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Summary and Outlook Paul Sheehan Director of Library Services, DCU TUM 1 st December 2010.

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Presentation on theme: "Summary and Outlook Paul Sheehan Director of Library Services, DCU TUM 1 st December 2010."— Presentation transcript:

1 Summary and Outlook Paul Sheehan Director of Library Services, DCU TUM 1 st December 2010

2 Summary Library brand a trusted, authoritative resource (La Trobe) Library space a safe, learning environment (La Trobe, Dr Faultstich) …online services now as important (TUM RK) “Librarians now at heart of change” (Dr Seidel) Need knowledge of information, HE, and wider environments (CPUT, NTU) Emphasis on knowledge management (TUM RK) –Discovery, creation, dissemination, evaluation

3 Summary Generic online info literacy embedded in curriculum (La Trobe, DCU) Provide research skills programs (la Trobe, CPUT) Advise on management of research data (La Trobe, CPUT, Dr Faultstich) Team approach - library information teams (TUM) Proactive: seek alliances with patrons and faculty (TUM, CPUT) Information industry developments (NTU)

4 Summary What are the key competencies for information librarians? (TUM, CPUT) Knowledge management + (TUM RK) New competencies – data (Dr Faultstich)...creative, soft skilled, experimental (TUM RK) Job families (BMW) Functional skills/personal skills (BMW) Social network as agent for competence changing (BMW)

5 The Future – Learning DBpedia Community adaptation of Wikipedia Allows extraction of structured information from within Wikipedia entries – persons, places, things Uses RDF to formulate and present queries

6 The Future - Learning Information behaviour of the researcher of the future A British Library / JISC Study

7 The Future - Learning Study investigating how “Google generation” searching for content People born after 1993 First time anyone has profiled on a large scale information seeking behaviour by age Are there new, different, ways of searching for and using information?

8 The Future - Learning 60% of journal users view no more than 3 pages Average time spent on e journal site 4-8 minutes Young people’s information literacy has not changed since earlier generations of technology e.g CD-ROMs Poor understanding of information needs Little evaluation of information for relevance, accuracy, authority Little use of advanced search facilities Unsophisticated mental map of internet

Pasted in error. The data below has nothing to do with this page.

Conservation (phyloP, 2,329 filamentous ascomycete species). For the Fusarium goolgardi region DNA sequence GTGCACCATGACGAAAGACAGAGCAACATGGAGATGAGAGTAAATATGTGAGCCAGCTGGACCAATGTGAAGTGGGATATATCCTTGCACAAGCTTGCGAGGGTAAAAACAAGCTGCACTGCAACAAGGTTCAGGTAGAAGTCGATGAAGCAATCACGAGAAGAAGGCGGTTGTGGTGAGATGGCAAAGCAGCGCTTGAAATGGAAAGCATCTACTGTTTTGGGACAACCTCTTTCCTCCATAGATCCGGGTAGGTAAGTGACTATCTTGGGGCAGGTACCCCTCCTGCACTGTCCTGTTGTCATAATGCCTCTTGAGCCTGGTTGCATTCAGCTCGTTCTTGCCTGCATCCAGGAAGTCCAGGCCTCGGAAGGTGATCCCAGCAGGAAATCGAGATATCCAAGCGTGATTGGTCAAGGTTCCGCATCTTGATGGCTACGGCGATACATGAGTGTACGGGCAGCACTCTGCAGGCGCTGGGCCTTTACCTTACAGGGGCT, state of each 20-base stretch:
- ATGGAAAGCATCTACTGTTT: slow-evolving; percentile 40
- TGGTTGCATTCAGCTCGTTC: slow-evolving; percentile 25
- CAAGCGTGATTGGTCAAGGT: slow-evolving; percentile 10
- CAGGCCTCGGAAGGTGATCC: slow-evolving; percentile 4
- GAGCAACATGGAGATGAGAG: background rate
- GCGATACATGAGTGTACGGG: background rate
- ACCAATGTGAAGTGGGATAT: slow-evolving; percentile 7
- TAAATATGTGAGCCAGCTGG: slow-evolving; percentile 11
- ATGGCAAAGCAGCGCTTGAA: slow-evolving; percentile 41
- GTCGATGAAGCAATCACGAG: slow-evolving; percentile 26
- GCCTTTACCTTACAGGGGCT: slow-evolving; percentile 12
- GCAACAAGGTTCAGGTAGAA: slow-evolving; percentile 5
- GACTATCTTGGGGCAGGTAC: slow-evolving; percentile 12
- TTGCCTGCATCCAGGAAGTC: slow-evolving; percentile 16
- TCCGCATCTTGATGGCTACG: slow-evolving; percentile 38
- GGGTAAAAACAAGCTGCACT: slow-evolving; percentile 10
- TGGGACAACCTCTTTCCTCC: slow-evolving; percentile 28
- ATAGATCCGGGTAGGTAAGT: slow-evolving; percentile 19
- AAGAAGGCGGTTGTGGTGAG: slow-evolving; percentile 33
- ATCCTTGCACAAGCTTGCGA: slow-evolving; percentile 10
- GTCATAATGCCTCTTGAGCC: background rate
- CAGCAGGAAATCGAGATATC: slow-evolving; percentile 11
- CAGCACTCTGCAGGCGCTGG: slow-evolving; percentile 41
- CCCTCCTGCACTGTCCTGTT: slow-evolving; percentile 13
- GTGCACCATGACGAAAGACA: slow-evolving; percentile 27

9 The Future – A Google generation? Like all web users prefer information in short summaries They are not expert searchers 2007 UK survey found 57% of teenagers used relatively low level technology Large minority of US students enter university with low level of information literacy Project Information Literacy: Truth to be Told report

10 Learning - New roles and skills Library sites need to be assimilated to search engine look and performance. Mobile apps.(TUM RK) More analysis of users digital and literacy skills Linking high level university policies (reducing plagiarism) to information literacy (TUM RK, DCU) Investigating varied information skills requirements across subjects In university contexts, relating Information skills to student retention, and life skills in a knowledge society (TUM RK, DCU) Going outside the library – e.g. investigating new learning communities Continuing professional education

11 The Future - Research Crystaleye wwmm.ch.cam.ac.uk/crystaleye/ The aim of the CrystalEye project is to aggregate crystallography from web resources, and to provide methods to easily browse, search, and to keep up to date with the latest published information.

12 The Future - Research E Science Large scale co-operative research Large scale shared infrastructures Record now includes data, not just papers New models of publication

13 Ensuring the Integrity, Accessibility, and Stewardship of Research Data in the Digital Age National Academy of Sciences, 2009 Dr. Daniel Kleppner Massachusetts Institute of Technology A sea-change in digital data and large data collections in science and engineering Policy making is increasingly data-driven and complex (e.g. climate change, environment, drug approval) Concerns about integrity (stem cell scandal, digital image manipulation) Differences in “data cultures” between fields (e.g.expectations regarding openness and sharing, etc.)

14 Dr. Daniel Kleppner Three Core Principles Integrity Accessibility Stewardship

15 Dr. R Luce – OCLC Study Researchers Value Ease of Use and Increased Efficiency –Google is ‘good enough’ –When information tools are complex or time consuming, researchers choose not to use them and make do –It’s all about working faster or simplifying life in a significant way Libraries must articulate and create our own future –“I don’t visit the library anymore –it’s all online” –Researchers: inability to create consistent and shareable metadata + disorganized storage strategies --don’t see libraries as having much to offer –Researchers require practical evidence of direct value of research tools and services

16 Dr. R Luce “… the idea of quality, provenance, and metadata about data is woefully inadequate in most science training” How is the awareness gap closed, who is responsible for training new grad students in good data practices? Who develops and disseminates institutional policies? How do we knit together emerging de-facto practices and developing standards and policies

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18 Research - new roles and skills Engagement - actively seek new ways to work in the scientific enterprise with research colleagues New publication models and synergies e.g. Crystaleye/Open Access Extending skills - data archiving/ metadata standards Developing job families

19 Thank You …and thanks to TUM


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